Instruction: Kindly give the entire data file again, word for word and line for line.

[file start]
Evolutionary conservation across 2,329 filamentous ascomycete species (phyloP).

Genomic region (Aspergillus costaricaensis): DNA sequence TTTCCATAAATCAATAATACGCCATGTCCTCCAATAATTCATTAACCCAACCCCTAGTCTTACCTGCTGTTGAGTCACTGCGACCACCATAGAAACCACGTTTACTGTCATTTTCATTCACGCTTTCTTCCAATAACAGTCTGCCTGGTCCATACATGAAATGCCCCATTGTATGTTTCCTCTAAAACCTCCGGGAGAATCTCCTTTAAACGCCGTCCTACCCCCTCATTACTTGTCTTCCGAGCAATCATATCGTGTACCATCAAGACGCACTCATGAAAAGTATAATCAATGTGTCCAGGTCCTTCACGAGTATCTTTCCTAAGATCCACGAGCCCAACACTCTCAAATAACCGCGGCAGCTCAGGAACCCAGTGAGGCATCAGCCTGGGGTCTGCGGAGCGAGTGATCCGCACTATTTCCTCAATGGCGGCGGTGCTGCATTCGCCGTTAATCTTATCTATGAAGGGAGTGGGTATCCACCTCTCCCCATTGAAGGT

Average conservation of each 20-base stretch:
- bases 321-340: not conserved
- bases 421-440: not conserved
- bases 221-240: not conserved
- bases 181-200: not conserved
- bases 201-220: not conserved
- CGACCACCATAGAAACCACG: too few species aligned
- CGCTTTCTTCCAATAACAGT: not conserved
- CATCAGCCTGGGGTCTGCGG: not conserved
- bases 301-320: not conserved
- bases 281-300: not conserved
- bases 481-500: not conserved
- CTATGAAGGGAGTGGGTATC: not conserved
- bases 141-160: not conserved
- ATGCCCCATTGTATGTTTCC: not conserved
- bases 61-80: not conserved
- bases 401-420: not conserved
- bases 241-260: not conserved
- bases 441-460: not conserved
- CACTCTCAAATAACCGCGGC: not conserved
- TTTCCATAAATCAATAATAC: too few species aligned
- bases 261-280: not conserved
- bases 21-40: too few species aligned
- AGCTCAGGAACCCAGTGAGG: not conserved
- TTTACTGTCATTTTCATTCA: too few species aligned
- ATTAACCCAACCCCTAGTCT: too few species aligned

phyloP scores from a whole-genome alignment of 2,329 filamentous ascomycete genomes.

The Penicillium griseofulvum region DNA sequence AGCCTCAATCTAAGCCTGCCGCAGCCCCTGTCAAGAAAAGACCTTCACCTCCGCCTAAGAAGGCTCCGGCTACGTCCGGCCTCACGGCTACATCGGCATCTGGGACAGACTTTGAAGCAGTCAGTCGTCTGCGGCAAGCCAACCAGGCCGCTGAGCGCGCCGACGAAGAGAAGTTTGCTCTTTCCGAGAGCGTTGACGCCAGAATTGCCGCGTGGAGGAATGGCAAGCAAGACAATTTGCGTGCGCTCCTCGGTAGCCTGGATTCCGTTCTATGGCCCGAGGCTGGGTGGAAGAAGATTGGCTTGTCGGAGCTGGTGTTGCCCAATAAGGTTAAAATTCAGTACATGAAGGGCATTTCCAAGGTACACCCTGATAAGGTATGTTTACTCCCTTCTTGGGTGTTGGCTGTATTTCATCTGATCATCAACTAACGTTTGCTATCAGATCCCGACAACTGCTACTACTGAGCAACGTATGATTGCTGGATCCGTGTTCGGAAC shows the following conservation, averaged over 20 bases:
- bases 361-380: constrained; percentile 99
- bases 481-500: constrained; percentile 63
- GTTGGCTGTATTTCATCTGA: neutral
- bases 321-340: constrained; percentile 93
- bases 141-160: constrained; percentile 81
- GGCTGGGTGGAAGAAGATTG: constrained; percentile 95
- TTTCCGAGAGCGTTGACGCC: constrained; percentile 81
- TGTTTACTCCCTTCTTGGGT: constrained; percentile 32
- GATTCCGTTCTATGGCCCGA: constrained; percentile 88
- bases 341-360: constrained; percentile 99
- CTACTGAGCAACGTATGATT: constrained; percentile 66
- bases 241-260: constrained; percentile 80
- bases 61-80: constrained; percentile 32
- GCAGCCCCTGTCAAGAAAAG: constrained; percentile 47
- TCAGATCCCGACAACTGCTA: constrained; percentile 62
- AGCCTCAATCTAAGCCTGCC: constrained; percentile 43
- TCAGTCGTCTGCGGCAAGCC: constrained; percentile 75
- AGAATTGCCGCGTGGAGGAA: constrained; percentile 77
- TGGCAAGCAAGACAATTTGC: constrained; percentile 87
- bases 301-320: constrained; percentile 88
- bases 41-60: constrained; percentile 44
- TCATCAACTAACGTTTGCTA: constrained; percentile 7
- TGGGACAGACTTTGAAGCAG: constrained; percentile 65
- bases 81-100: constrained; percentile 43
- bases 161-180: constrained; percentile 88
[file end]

Evolutionary conservation across 2,329 filamentous ascomycete species (phyloP).

Genomic region (Aspergillus costaricaensis): DNA sequence TTTCCATAAATCAATAATACGCCATGTCCTCCAATAATTCATTAACCCAACCCCTAGTCTTACCTGCTGTTGAGTCACTGCGACCACCATAGAAACCACGTTTACTGTCATTTTCATTCACGCTTTCTTCCAATAACAGTCTGCCTGGTCCATACATGAAATGCCCCATTGTATGTTTCCTCTAAAACCTCCGGGAGAATCTCCTTTAAACGCCGTCCTACCCCCTCATTACTTGTCTTCCGAGCAATCATATCGTGTACCATCAAGACGCACTCATGAAAAGTATAATCAATGTGTCCAGGTCCTTCACGAGTATCTTTCCTAAGATCCACGAGCCCAACACTCTCAAATAACCGCGGCAGCTCAGGAACCCAGTGAGGCATCAGCCTGGGGTCTGCGGAGCGAGTGATCCGCACTATTTCCTCAATGGCGGCGGTGCTGCATTCGCCGTTAATCTTATCTATGAAGGGAGTGGGTATCCACCTCTCCCCATTGAAGGT

Average conservation of each 20-base stretch:
- bases 321-340: not conserved
- bases 421-440: not conserved
- bases 221-240: not conserved
- bases 181-200: not conserved
- bases 201-220: not conserved
- CGACCACCATAGAAACCACG: too few species aligned
- CGCTTTCTTCCAATAACAGT: not conserved
- CATCAGCCTGGGGTCTGCGG: not conserved
- bases 301-320: not conserved
- bases 281-300: not conserved
- bases 481-500: not conserved
- CTATGAAGGGAGTGGGTATC: not conserved
- bases 141-160: not conserved
- ATGCCCCATTGTATGTTTCC: not conserved
- bases 61-80: not conserved
- bases 401-420: not conserved
- bases 241-260: not conserved
- bases 441-460: not conserved
- CACTCTCAAATAACCGCGGC: not conserved
- TTTCCATAAATCAATAATAC: too few species aligned
- bases 261-280: not conserved
- bases 21-40: too few species aligned
- AGCTCAGGAACCCAGTGAGG: not conserved
- TTTACTGTCATTTTCATTCA: too few species aligned
- ATTAACCCAACCCCTAGTCT: too few species aligned

phyloP scores from a whole-genome alignment of 2,329 filamentous ascomycete genomes.

The Penicillium griseofulvum region DNA sequence AGCCTCAATCTAAGCCTGCCGCAGCCCCTGTCAAGAAAAGACCTTCACCTCCGCCTAAGAAGGCTCCGGCTACGTCCGGCCTCACGGCTACATCGGCATCTGGGACAGACTTTGAAGCAGTCAGTCGTCTGCGGCAAGCCAACCAGGCCGCTGAGCGCGCCGACGAAGAGAAGTTTGCTCTTTCCGAGAGCGTTGACGCCAGAATTGCCGCGTGGAGGAATGGCAAGCAAGACAATTTGCGTGCGCTCCTCGGTAGCCTGGATTCCGTTCTATGGCCCGAGGCTGGGTGGAAGAAGATTGGCTTGTCGGAGCTGGTGTTGCCCAATAAGGTTAAAATTCAGTACATGAAGGGCATTTCCAAGGTACACCCTGATAAGGTATGTTTACTCCCTTCTTGGGTGTTGGCTGTATTTCATCTGATCATCAACTAACGTTTGCTATCAGATCCCGACAACTGCTACTACTGAGCAACGTATGATTGCTGGATCCGTGTTCGGAAC shows the following conservation, averaged over 20 bases:
- bases 361-380: constrained; percentile 99
- bases 481-500: constrained; percentile 63
- GTTGGCTGTATTTCATCTGA: neutral
- bases 321-340: constrained; percentile 93
- bases 141-160: constrained; percentile 81
- GGCTGGGTGGAAGAAGATTG: constrained; percentile 95
- TTTCCGAGAGCGTTGACGCC: constrained; percentile 81
- TGTTTACTCCCTTCTTGGGT: constrained; percentile 32
- GATTCCGTTCTATGGCCCGA: constrained; percentile 88
- bases 341-360: constrained; percentile 99
- CTACTGAGCAACGTATGATT: constrained; percentile 66
- bases 241-260: constrained; percentile 80
- bases 61-80: constrained; percentile 32
- GCAGCCCCTGTCAAGAAAAG: constrained; percentile 47
- TCAGATCCCGACAACTGCTA: constrained; percentile 62
- AGCCTCAATCTAAGCCTGCC: constrained; percentile 43
- TCAGTCGTCTGCGGCAAGCC: constrained; percentile 75
- AGAATTGCCGCGTGGAGGAA: constrained; percentile 77
- TGGCAAGCAAGACAATTTGC: constrained; percentile 87
- bases 301-320: constrained; percentile 88
- bases 41-60: constrained; percentile 44
- TCATCAACTAACGTTTGCTA: constrained; percentile 7
- TGGGACAGACTTTGAAGCAG: constrained; percentile 65
- bases 81-100: constrained; percentile 43
- bases 161-180: constrained; percentile 88